To some people such applications may hardly seem worth mentioning. But it is the ability to perform common tasks easily or even just the look and feel of an application that can be a stumbling block to the adoption of Linux. It’s these very issues that have thwarted my own personal campaign to move my household to the Linux desktop. Yes, Gaim works but it doesn’t have this or that option available in MS Messenger or “I don’t like the fonts in Open Office.” Trivial issues perhaps, but ones that users commonly raise.
In any case, Mono is now included by default with most Linux distributions and version 1.2 is due shortly.
“Demystifying Linux Distributions”, given by Dee Ann LeBlanc was obviously aimed at Linux newbies and gave a good overview of the relative strengths of the different distributions. This provided a good opportunity to observe Windows users investigating Linux. Judging by their questions, they seemed to have a good grasp of the issues. However, criticism of the Windows operating system prompted one participant to become defensive and, shortly thereafter, leave.
Open Standards Desktop presentations ran on the show floor throughout and were well attended. Among the presenters was Waldo Bastian (of SUSE Linux and KDE) speaking about Linux Standards Base (LSB). This initiative would clearly benefit Windows users migrating to Linux but would also be helpful in eliminating some of those annoyances that arise when you change distributions. More importantly though, fear of a repeat of the Unix wars and the development of proprietary Linuxes seems to be the underlying motivation behind LSB. Jon “maddog” Hall and Jim Zemlin also took part in these presentations.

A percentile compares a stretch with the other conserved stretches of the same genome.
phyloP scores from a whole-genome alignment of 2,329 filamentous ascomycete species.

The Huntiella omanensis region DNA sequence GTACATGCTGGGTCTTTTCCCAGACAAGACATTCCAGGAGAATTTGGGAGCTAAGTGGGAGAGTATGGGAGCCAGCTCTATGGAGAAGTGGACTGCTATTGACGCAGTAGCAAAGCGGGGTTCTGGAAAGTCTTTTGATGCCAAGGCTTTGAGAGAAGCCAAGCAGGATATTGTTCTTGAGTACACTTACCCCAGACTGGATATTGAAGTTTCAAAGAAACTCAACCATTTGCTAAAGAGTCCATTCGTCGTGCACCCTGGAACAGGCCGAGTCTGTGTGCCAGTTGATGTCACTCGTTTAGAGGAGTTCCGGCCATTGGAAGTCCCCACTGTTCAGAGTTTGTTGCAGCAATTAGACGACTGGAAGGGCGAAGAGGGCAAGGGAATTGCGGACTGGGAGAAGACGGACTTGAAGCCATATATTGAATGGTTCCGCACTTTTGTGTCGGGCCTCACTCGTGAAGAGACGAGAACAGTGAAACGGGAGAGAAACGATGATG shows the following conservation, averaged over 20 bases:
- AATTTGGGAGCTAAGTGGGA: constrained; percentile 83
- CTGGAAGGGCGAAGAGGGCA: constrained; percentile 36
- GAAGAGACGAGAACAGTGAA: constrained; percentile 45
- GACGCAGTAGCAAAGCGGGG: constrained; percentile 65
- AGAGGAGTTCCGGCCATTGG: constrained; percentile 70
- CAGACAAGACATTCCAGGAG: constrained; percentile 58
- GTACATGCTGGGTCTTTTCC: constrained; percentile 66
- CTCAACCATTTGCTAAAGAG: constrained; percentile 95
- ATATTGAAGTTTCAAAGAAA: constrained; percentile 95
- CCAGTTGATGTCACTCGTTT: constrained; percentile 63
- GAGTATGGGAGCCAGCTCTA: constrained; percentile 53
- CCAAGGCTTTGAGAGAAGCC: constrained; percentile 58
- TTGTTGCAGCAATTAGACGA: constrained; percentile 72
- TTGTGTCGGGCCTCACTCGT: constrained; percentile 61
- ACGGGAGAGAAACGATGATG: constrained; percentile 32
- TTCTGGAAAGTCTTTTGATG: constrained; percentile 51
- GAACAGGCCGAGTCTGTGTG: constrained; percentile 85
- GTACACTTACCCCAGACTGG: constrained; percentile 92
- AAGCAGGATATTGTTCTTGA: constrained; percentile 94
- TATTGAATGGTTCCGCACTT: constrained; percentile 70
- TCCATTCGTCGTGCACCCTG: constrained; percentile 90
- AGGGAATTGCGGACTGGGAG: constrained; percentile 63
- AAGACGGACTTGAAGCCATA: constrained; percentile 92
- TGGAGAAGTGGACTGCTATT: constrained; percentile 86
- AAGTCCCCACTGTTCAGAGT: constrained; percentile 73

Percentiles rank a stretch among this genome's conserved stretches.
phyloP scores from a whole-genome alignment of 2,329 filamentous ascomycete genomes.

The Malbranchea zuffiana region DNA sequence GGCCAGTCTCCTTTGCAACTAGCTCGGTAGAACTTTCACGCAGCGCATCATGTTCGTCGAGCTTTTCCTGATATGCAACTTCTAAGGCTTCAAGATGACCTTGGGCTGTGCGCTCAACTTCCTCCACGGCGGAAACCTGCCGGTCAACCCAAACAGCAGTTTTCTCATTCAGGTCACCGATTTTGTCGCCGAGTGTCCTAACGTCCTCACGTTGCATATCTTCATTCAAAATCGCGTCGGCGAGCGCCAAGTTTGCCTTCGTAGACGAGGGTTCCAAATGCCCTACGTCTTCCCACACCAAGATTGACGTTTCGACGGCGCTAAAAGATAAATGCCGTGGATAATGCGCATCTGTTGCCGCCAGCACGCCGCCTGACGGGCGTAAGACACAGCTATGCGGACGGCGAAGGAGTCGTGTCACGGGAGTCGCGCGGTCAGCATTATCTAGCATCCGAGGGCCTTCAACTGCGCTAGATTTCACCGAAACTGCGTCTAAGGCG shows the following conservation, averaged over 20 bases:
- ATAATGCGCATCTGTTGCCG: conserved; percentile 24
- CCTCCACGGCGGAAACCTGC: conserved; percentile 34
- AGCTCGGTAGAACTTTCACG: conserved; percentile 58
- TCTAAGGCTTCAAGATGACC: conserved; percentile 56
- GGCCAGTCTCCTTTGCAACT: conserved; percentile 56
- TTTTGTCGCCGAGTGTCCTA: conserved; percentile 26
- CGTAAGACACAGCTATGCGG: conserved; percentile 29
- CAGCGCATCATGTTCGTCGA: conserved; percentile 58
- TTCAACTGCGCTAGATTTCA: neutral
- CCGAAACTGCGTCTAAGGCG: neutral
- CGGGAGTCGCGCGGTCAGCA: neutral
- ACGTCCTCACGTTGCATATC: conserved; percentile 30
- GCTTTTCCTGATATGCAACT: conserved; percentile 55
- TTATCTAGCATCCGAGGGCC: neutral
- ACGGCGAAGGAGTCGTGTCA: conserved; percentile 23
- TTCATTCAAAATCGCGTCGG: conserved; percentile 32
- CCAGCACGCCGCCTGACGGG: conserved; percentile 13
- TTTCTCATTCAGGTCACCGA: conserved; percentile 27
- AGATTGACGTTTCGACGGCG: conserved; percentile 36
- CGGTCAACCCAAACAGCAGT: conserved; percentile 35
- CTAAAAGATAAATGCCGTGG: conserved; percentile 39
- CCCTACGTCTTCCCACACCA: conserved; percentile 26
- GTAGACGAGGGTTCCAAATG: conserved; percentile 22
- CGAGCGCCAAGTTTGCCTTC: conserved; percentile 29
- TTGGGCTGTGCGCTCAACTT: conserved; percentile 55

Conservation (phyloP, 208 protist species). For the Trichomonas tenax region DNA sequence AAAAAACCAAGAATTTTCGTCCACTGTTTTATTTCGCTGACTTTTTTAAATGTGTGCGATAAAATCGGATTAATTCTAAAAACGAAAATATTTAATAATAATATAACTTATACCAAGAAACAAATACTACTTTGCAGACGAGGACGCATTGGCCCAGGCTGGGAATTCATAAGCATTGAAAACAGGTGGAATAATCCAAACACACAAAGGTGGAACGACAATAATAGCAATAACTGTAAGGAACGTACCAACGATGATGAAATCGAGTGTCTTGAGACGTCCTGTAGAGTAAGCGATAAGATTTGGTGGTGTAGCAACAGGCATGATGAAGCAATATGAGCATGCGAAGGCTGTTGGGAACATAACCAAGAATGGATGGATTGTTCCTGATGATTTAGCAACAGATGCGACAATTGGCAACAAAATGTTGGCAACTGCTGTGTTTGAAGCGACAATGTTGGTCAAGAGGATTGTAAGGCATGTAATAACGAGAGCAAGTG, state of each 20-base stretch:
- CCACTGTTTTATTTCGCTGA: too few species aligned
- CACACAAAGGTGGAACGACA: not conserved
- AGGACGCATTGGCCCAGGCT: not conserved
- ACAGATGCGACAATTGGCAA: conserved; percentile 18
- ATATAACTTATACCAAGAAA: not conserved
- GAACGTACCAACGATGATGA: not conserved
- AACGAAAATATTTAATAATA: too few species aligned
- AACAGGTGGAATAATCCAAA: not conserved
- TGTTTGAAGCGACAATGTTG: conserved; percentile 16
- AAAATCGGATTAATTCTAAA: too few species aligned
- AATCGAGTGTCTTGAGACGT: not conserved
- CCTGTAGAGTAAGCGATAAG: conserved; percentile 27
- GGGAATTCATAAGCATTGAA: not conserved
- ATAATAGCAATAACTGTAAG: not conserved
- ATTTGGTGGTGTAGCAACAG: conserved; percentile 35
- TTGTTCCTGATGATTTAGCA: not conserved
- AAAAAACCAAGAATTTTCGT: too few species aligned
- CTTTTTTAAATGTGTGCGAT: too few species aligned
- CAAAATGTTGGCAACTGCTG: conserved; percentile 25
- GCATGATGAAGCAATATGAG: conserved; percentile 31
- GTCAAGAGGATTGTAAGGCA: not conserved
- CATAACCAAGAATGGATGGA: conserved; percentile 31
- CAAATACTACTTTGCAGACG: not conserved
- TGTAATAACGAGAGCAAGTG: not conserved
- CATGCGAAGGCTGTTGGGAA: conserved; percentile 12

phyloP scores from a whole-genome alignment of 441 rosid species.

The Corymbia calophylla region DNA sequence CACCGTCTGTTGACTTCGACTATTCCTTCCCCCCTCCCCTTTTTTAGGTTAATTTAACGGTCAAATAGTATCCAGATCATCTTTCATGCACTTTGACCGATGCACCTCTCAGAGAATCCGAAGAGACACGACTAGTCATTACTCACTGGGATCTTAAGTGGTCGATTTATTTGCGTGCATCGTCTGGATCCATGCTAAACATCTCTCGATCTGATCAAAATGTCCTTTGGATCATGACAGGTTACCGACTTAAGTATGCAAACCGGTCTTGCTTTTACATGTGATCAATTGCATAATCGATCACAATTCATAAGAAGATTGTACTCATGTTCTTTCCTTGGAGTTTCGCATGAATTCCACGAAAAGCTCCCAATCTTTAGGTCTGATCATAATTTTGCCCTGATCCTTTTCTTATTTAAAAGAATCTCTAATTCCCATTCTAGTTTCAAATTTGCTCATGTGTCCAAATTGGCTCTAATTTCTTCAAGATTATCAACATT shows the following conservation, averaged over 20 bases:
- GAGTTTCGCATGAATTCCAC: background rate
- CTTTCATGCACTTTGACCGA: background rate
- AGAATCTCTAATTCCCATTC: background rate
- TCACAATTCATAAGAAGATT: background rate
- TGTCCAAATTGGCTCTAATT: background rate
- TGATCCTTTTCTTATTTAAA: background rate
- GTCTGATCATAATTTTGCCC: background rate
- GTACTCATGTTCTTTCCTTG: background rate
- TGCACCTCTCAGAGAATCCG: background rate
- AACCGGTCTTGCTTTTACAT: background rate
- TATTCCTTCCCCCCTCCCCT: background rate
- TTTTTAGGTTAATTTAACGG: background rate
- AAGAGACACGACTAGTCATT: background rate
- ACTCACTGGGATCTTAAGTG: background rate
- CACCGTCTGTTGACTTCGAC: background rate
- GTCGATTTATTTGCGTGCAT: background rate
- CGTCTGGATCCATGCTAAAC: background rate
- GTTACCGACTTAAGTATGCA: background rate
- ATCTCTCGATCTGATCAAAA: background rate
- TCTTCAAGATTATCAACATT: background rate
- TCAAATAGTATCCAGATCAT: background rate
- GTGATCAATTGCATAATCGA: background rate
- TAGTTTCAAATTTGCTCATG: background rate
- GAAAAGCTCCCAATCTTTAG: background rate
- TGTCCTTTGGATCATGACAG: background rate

Not surprisingly, there was definitely a SUSE Linux flavor to the show and a bewildering number of pronunciations of that distribution. Is it a Greek god or the diminutive for that girl down the street? No-one was dogmatic about it. Novell would have you believe it’s as demure and easygoing as “Susie” but as powerful as the god of thunder -- time will tell.
We’ll also see whether this really is the year of Linux on the desktop. Accommodating the Windows user by making the Linux desktop more accessible is perhaps inevitable and I suppose converting Windows users has always been one of the goals of Linux, but the warning “Be careful what you wish for” does seem to have some bearing.
In many ways it’s irrelevant whether Windows users do adopt Linux (though certainly not for Novell) but let’s hope that accommodation doesn’t mean that users have to abandon the blue screen of death as a screen saver and that “maddog” should lose his nickname.
About the Author
Peter Lavin runs a Web Design/Development firm in Toronto, Canada. He has been published in a number of magazines and online sites, including UnixReview.com, php|architect and International PHP Magazine. He is a contributor to the recently published O'Reilly book, PHP Hacks and is also the author of Object Oriented PHP, published by No Starch Press.